I don’t know what happened in this moment, but for a second, I broke my rule.  Maybe it was the colors and lights, or maybe it was because it was during the build-up of one of my favorite songs, but I reached for my camera, took one shot and said to myself, ‘that’s it.”  
I beg you, concert goers, if you want to take a photo to look back at later, fine, but one should do; use your memory to capture the rest.  
If my plea isn’t convincing enough, I’ll leave you with a quote from Bradford Cox from a March 7, 2012 interview with Pitchfork.  I think he brings up a valid point about how documentation might affect an artist’s performance:
"The saddest thing is that nothing can happen for an audience of 400 people anymore. Now it has to be on the internet and it has to be broadcast so widely. That intimidates people. Maybe that’s the issue that makes people want to be more inhibited onstage. It makes people more self-censoring."

Sigur Rós, August 9, 2012 at McMenamin’s Edgefield in Troutdale, OR

Much like life, we only get one shot.  My usual M.O. at shows is to take in the sights and sounds without the intermediary of technology. There are already enough poor quality videos of live footage online, I certainly don’t feel compelled to add to the junk pile.  And it always saddens me that people cannot attend a concert without holding up their camera or smartphone to document it for future playback.  It annoys me when they’re standing directly in front of me.  The glow of a screen is enough to momentarily distract from even the greatest of performers.  So, in following my favorite rule — the Golden Rule — I usually keep my camera tucked away in my bag at shows.  Even though taking photos is one of my favorite things to do, I attend shows for the unparalleled experience of live music, not to document every second of it.  

I don’t know what happened in this moment, but for a second, I broke my rule.  Maybe it was the colors and lights, or maybe it was because it was during the build-up of one of my favorite songs, but I reached for my camera, took one shot and said to myself, ‘that’s it.”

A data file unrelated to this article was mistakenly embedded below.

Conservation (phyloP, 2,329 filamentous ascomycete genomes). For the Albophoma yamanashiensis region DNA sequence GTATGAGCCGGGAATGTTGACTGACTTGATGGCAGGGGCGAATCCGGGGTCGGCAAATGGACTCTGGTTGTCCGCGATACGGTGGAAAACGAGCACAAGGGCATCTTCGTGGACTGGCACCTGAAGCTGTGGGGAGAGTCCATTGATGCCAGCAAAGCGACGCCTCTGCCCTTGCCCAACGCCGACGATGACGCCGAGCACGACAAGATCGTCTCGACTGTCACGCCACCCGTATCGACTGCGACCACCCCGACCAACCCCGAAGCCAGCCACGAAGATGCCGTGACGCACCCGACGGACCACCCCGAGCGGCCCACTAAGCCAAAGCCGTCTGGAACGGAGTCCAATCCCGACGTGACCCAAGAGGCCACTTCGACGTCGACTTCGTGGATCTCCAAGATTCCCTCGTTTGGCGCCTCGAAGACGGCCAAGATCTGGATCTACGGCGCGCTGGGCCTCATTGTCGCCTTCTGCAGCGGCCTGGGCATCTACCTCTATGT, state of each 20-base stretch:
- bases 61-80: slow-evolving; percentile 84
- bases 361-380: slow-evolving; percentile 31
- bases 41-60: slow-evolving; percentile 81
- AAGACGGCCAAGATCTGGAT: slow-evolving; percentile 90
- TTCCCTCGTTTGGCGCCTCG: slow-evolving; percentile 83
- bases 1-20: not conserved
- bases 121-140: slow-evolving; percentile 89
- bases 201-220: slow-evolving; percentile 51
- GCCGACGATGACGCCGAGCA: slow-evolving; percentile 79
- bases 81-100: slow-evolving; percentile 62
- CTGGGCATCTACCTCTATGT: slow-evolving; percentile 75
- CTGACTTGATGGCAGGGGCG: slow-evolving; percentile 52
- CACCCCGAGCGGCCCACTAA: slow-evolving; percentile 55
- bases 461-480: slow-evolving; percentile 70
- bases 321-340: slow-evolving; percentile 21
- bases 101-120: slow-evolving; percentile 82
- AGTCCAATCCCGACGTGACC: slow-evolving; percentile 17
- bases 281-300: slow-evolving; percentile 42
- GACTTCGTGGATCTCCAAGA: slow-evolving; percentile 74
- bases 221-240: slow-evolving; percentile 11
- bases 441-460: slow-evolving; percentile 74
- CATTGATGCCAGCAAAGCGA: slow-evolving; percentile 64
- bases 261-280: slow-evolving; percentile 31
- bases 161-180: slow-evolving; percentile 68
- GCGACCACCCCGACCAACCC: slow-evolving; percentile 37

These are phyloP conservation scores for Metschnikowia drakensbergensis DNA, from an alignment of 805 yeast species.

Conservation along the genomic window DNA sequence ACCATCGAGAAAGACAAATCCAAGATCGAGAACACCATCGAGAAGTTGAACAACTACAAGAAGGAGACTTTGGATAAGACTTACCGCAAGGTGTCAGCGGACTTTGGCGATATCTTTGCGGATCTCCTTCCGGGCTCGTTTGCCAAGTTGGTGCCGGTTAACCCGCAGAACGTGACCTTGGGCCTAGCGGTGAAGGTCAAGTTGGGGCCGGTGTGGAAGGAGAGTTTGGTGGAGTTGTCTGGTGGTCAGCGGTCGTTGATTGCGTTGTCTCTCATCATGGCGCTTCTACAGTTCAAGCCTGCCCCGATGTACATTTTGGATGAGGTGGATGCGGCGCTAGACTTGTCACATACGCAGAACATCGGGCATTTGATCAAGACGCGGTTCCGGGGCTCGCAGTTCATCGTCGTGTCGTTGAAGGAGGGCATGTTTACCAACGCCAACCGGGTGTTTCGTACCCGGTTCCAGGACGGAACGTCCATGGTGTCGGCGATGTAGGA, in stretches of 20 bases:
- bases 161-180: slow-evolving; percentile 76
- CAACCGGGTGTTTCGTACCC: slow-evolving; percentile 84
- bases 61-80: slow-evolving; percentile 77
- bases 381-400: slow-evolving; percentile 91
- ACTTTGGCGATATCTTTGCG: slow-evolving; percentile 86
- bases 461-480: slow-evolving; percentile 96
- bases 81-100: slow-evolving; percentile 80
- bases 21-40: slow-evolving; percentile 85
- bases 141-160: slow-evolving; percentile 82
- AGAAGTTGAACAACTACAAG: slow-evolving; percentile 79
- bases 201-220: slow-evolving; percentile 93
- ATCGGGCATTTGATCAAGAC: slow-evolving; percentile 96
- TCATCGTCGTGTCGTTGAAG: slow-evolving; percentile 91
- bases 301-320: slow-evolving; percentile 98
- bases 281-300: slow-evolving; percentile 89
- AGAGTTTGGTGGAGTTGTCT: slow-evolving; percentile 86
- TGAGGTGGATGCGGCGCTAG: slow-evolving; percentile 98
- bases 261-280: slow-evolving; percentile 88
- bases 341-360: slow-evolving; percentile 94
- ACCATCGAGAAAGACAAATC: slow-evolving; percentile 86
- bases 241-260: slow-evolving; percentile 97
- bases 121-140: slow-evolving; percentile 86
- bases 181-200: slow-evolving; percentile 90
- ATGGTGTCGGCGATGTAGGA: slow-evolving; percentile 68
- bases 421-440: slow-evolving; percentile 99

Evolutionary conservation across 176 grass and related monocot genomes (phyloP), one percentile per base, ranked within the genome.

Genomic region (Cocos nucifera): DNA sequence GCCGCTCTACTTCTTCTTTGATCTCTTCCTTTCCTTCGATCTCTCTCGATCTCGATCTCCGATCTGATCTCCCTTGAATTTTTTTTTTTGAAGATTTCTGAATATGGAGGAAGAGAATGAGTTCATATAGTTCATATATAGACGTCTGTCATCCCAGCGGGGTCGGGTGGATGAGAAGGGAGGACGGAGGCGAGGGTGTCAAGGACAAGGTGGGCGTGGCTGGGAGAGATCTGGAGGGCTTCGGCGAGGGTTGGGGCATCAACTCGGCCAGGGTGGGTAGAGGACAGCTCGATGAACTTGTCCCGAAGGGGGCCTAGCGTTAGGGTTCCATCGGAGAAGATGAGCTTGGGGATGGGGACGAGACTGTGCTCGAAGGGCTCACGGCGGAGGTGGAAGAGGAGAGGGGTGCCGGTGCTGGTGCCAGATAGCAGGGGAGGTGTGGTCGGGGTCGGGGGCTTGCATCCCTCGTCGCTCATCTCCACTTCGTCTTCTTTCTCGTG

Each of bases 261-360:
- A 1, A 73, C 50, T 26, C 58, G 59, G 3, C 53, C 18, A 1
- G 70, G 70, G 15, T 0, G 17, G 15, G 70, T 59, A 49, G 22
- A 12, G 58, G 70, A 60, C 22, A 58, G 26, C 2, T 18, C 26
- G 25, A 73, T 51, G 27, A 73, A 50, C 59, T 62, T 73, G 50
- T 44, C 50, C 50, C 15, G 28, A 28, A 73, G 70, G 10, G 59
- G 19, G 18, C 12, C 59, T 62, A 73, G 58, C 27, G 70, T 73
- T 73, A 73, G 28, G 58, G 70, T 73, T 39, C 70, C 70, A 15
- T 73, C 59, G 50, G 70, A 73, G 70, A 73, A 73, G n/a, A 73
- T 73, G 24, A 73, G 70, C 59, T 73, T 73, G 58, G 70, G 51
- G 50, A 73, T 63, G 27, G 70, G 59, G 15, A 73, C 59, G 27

I beg you, concert goers, if you want to take a photo to look back at later, fine, but one should do; use your memory to capture the rest.  

If my plea isn’t convincing enough, I’ll leave you with a quote from Bradford Cox from a March 7, 2012 interview with Pitchfork.  I think he brings up a valid point about how documentation might affect an artist’s performance:

"The saddest thing is that nothing can happen for an audience of 400 people anymore. Now it has to be on the internet and it has to be broadcast so widely. That intimidates people. Maybe that’s the issue that makes people want to be more inhibited onstage. It makes people more self-censoring."

These ladies were kind enough to let me take their photo while we aimlessly wandered Fort Kochin.  There was a large truck full of bags of either rice or concrete mix blocking the small roadway, so while we waited out the jam, we ducked into a small residential area.  There are little joys waiting around every unfamiliar corner in this land.

These ladies were kind enough to let me take their photo while we aimlessly wandered Fort Kochin.  There was a large truck full of bags of either rice or concrete mix blocking the small roadway, so while we waited out the jam, we ducked into a small residential area.  There are little joys waiting around every unfamiliar corner in this land.